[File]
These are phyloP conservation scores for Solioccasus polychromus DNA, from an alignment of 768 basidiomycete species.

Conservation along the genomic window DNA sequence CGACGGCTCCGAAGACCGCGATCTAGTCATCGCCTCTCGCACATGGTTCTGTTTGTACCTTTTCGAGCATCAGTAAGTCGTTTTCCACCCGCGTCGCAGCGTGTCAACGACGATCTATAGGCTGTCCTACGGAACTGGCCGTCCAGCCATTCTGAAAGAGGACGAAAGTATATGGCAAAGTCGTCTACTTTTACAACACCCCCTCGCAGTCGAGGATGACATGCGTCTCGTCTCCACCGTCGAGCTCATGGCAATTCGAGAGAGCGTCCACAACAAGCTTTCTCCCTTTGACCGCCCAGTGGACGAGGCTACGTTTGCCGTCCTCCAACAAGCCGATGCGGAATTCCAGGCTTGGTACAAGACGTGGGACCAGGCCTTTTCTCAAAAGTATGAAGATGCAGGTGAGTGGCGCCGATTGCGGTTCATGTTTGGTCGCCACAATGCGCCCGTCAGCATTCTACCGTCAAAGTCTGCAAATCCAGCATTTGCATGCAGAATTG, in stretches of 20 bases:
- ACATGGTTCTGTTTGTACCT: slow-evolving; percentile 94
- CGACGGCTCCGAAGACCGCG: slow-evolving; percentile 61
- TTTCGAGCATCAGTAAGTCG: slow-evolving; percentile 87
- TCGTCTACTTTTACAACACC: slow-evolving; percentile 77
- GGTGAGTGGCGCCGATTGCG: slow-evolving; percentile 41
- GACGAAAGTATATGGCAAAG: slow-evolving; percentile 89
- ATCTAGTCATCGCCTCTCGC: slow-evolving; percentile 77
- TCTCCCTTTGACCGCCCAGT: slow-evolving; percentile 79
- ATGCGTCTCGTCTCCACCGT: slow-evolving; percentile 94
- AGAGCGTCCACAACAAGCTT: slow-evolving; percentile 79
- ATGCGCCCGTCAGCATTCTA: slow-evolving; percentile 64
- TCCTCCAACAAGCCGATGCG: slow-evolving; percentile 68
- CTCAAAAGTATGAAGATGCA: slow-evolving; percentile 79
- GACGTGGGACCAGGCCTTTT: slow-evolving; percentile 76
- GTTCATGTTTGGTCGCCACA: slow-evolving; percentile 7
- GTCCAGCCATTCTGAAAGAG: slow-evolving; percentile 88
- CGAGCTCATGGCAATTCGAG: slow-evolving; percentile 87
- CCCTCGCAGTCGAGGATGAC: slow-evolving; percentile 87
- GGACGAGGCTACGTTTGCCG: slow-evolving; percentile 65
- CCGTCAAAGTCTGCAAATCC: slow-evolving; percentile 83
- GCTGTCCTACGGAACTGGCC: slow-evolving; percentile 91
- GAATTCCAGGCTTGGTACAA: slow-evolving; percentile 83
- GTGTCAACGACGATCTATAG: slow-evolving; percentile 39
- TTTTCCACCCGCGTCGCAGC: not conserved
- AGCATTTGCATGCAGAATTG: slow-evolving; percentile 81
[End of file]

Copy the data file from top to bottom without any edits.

These are phyloP conservation scores for Solioccasus polychromus DNA, from an alignment of 768 basidiomycete species.

Conservation along the genomic window DNA sequence CGACGGCTCCGAAGACCGCGATCTAGTCATCGCCTCTCGCACATGGTTCTGTTTGTACCTTTTCGAGCATCAGTAAGTCGTTTTCCACCCGCGTCGCAGCGTGTCAACGACGATCTATAGGCTGTCCTACGGAACTGGCCGTCCAGCCATTCTGAAAGAGGACGAAAGTATATGGCAAAGTCGTCTACTTTTACAACACCCCCTCGCAGTCGAGGATGACATGCGTCTCGTCTCCACCGTCGAGCTCATGGCAATTCGAGAGAGCGTCCACAACAAGCTTTCTCCCTTTGACCGCCCAGTGGACGAGGCTACGTTTGCCGTCCTCCAACAAGCCGATGCGGAATTCCAGGCTTGGTACAAGACGTGGGACCAGGCCTTTTCTCAAAAGTATGAAGATGCAGGTGAGTGGCGCCGATTGCGGTTCATGTTTGGTCGCCACAATGCGCCCGTCAGCATTCTACCGTCAAAGTCTGCAAATCCAGCATTTGCATGCAGAATTG, in stretches of 20 bases:
- ACATGGTTCTGTTTGTACCT: slow-evolving; percentile 94
- CGACGGCTCCGAAGACCGCG: slow-evolving; percentile 61
- TTTCGAGCATCAGTAAGTCG: slow-evolving; percentile 87
- TCGTCTACTTTTACAACACC: slow-evolving; percentile 77
- GGTGAGTGGCGCCGATTGCG: slow-evolving; percentile 41
- GACGAAAGTATATGGCAAAG: slow-evolving; percentile 89
- ATCTAGTCATCGCCTCTCGC: slow-evolving; percentile 77
- TCTCCCTTTGACCGCCCAGT: slow-evolving; percentile 79
- ATGCGTCTCGTCTCCACCGT: slow-evolving; percentile 94
- AGAGCGTCCACAACAAGCTT: slow-evolving; percentile 79
- ATGCGCCCGTCAGCATTCTA: slow-evolving; percentile 64
- TCCTCCAACAAGCCGATGCG: slow-evolving; percentile 68
- CTCAAAAGTATGAAGATGCA: slow-evolving; percentile 79
- GACGTGGGACCAGGCCTTTT: slow-evolving; percentile 76
- GTTCATGTTTGGTCGCCACA: slow-evolving; percentile 7
- GTCCAGCCATTCTGAAAGAG: slow-evolving; percentile 88
- CGAGCTCATGGCAATTCGAG: slow-evolving; percentile 87
- CCCTCGCAGTCGAGGATGAC: slow-evolving; percentile 87
- GGACGAGGCTACGTTTGCCG: slow-evolving; percentile 65
- CCGTCAAAGTCTGCAAATCC: slow-evolving; percentile 83
- GCTGTCCTACGGAACTGGCC: slow-evolving; percentile 91
- GAATTCCAGGCTTGGTACAA: slow-evolving; percentile 83
- GTGTCAACGACGATCTATAG: slow-evolving; percentile 39
- TTTTCCACCCGCGTCGCAGC: not conserved
- AGCATTTGCATGCAGAATTG: slow-evolving; percentile 81